In Uruguay, socialist leader Tabare Vazquez is claiming victory in a landmark presidential election, and his coalition supporters appear to be making big gains in Congress, signaling a historic shift to the left for the South American nation.
Mr. Vazquez's closest competitor, Jorge Larranaga, conceded defeat late Sunday, after exit polls indicated Mr. Vazquez had over 50 percent of the vote - enough to win the presidency outright and avoid a runoff vote.
Mr. Vazquez's Broad Front coalition - including socialists, communists, Social Democrats and a popular former guerrilla group, Tupamaros - also appeared to be heading for big gains in both houses of Congress.
Official results were expected later Monday.
Mr. Vazquez, an oncologist and former mayor of the capital Montevideo, is the latest in a series of leftist leaders winning national elections in South America, including Brazil, Argentina, Chile and Venezuela.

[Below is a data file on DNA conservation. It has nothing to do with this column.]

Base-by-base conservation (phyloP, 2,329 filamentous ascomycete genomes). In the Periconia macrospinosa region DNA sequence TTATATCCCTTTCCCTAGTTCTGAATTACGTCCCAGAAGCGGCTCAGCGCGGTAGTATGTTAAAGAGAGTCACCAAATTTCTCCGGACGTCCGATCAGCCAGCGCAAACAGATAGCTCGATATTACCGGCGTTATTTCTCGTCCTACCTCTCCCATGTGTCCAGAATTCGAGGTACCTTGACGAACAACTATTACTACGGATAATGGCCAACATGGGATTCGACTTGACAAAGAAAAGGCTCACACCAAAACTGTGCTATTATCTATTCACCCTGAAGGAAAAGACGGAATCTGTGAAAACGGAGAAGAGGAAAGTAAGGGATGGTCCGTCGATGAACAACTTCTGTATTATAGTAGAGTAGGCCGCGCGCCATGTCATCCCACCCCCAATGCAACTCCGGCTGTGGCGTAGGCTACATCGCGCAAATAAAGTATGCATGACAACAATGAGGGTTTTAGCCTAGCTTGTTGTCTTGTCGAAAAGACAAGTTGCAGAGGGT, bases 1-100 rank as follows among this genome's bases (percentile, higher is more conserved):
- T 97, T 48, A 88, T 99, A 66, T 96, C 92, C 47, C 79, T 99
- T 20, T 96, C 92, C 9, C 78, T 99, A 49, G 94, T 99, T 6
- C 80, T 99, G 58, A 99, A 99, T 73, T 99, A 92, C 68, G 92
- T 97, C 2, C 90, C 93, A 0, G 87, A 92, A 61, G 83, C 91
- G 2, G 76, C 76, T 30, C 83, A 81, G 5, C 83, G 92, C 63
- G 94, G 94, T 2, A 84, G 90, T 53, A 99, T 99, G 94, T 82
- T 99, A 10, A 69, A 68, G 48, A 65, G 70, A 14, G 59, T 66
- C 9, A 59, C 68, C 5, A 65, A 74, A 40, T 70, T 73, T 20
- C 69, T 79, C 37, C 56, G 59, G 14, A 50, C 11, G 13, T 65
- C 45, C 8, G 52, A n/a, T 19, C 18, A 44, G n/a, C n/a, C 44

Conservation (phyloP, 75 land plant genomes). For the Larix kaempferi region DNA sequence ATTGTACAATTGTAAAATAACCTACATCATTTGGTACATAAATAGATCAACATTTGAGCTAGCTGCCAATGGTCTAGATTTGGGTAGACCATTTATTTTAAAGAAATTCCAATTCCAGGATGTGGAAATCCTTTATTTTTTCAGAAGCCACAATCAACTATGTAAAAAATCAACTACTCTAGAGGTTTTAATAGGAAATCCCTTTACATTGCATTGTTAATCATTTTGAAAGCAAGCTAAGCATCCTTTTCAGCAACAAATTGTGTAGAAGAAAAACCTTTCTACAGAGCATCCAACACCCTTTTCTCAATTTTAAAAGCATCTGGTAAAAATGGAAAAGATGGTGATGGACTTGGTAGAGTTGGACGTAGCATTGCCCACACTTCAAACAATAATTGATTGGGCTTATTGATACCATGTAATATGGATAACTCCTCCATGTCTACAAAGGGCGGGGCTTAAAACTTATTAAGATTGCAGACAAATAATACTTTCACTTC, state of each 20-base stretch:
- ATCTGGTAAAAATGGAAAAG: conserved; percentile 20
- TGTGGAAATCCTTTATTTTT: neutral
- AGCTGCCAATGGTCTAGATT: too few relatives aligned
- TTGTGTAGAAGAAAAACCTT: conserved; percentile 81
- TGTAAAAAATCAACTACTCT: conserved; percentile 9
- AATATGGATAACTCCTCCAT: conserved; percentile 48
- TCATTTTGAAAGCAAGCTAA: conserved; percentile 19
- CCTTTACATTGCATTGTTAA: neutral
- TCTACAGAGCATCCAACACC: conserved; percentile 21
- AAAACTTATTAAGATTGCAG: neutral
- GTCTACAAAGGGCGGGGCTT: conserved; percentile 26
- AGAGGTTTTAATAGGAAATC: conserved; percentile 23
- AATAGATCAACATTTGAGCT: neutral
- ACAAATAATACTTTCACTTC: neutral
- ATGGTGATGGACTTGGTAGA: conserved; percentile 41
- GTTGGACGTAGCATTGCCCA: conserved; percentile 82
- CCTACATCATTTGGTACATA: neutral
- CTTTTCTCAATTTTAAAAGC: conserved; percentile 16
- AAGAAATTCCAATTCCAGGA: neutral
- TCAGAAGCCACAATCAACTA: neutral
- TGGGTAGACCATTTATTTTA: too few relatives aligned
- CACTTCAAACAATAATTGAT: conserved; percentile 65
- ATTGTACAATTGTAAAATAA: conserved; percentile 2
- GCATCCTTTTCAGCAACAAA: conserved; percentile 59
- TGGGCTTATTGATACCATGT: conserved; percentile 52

Uruguay's shift to the left comes at the expense of the country's traditional Colorado and National parties, which many voters blamed for recent years of economic crisis, as well as decades of corruption and cronyism.
If the predicted election results are confirmed, they would mark the Colorado and National parties' first electoral defeat. Apart from relatively brief periods of military rule, the two traditional parties have alternated in power ever since Uruguay gained its independence from Spain in the early 19th century.
Regional elections also were held in Venezuela Sunday. Preliminary results indicate supporters of left-leaning President Hugo Chavez won all but two of 23 governorships.Some information for this report provided by AP, AFP and Reuters.